Legislative Council in Bengal


    In News

    Recently, the West Bengal Assembly has passed a resolution to set up a State Legislative Council (Vidhan Parishad) with a two-thirds majority.


    • The Chief Minister of West Bengal had announced the setting up of the Council during the run up to the Assembly polls.
    • A Legislative Council existed in West Bengal till 1969 till a resolution was passed in the Assembly for its dissolution.
    • Once it is set up, West Bengal will become the seventh state to have it. The other six States are Uttar Pradesh, Bihar, Telangana, Andhra Pradesh, Karnataka & Maharashtra.
      • The Jammu and Kashmir Legislative Council was abolished as the state was bifurcated into the Union Territories of Jammu and Kashmir and Ladakh.

    About State Legislative Council

    • It is the Upper House in a bicameral state legislature with the lower house being the State Legislative Assembly.
    • Creation or Abolition of Legislative Council
      • Article 169 of the Constitution empowers the Parliament of India to create or abolish a State Legislative Council if a State’s legislature passes a resolution for that.
      • It needs to be passed with a majority of the total membership of the Assembly and by a majority of not less than two-thirds of the members of the Assembly present and voting.
      • Three steps before the formation of Council:
        • Approval of the Cabinet.
        • Governor’s approval.
        • Discussing intricate details in Assembly before framing the law.


    • The size of the State Legislative Council cannot be more than one third of the membership of the State Legislative Assembly. However, its size cannot be less than 40 members.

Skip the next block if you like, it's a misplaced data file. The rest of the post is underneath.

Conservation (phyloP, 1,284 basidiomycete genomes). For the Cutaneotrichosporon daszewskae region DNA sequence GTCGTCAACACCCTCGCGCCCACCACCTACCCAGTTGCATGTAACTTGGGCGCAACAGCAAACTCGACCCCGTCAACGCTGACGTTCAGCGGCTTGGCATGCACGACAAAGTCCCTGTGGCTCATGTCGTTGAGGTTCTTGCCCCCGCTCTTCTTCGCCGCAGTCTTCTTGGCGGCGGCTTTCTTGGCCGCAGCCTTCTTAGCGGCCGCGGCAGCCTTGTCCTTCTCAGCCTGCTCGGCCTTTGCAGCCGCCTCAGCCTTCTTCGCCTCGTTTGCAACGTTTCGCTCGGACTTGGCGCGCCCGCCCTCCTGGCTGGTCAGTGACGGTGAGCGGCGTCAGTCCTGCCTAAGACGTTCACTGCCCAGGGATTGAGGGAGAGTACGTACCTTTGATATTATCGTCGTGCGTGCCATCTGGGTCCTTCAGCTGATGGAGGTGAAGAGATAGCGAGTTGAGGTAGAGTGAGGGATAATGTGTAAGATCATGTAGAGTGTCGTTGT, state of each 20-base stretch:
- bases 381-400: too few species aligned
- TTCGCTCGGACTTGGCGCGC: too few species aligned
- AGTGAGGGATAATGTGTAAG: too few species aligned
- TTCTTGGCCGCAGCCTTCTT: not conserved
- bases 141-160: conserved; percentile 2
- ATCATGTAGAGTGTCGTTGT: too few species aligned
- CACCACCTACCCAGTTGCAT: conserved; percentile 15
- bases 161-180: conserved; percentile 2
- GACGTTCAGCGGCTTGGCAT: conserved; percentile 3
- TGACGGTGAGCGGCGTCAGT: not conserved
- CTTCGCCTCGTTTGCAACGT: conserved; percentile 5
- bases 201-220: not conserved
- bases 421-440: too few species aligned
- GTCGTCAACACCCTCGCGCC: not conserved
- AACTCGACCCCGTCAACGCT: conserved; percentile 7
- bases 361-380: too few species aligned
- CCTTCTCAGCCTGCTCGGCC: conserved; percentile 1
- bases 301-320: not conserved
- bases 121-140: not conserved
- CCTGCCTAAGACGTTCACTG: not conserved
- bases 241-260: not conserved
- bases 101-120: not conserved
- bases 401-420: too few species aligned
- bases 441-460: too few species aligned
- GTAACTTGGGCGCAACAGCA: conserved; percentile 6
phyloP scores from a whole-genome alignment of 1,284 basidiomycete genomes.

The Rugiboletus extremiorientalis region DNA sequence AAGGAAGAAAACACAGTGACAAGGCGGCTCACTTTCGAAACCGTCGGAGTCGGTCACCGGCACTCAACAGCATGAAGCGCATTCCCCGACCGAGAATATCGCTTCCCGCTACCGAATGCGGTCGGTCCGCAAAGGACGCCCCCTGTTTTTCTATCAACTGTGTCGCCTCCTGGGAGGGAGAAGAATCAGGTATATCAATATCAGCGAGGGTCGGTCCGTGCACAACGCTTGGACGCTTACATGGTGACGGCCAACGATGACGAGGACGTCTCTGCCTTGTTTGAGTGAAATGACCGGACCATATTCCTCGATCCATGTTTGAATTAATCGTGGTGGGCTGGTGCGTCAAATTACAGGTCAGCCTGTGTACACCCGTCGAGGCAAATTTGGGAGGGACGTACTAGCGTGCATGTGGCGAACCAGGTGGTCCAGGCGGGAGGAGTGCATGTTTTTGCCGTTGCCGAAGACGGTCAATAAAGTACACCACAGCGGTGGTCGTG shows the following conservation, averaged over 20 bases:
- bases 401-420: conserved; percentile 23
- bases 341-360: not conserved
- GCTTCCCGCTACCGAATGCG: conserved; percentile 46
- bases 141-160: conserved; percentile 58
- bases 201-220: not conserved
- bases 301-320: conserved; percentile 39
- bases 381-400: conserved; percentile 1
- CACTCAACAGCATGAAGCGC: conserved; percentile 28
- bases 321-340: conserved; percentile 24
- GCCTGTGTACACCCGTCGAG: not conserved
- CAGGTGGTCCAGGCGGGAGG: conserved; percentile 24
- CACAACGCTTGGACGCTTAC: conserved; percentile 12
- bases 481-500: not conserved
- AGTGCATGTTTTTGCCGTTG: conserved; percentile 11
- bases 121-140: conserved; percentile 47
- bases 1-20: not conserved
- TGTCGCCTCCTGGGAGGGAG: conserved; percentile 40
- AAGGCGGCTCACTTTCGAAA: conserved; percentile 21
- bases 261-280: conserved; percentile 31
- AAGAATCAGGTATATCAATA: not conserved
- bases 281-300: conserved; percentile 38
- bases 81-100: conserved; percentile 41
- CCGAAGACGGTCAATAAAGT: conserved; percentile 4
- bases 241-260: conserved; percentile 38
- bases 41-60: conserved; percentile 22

• These members elect the Chairman and Deputy Chairman of the State Legislative Council.
    • Members of Legislative Council (MLCs) are chosen in the following manner:
      • One third are elected by the members of local bodies such as Municipalities, Gram panchayats, Panchayat Samitis and District Councils.
      • One third are elected by the members of the State Legislative Assembly from among the persons who are not members of the State Legislative Assembly.
      • One sixth are nominated by the Governor from persons having knowledge or practical experience in fields such as literature, science, arts, the co-operative movement and social services.
      • One twelfth are elected by persons who are graduates of three years’ standing residing in that state.
      • One twelfth are elected by teachers who had spent at least three years teaching in educational institutions within the state not lower than secondary schools, including colleges and universities.


    • Must be a citizen of India.
    • Must be not less than 30 years of age in case of the Legislative Council.
    • Must make and subscribe to an oath or affirmation before the person authorised by the Election Commission for this purpose. In his oath or affirmation one swears to:
      • Bear true faith and allegiance to the constitution of India.
      • Uphold the sovereignty and integrity of India.
    • Must possess other qualifications prescribed by the Parliament.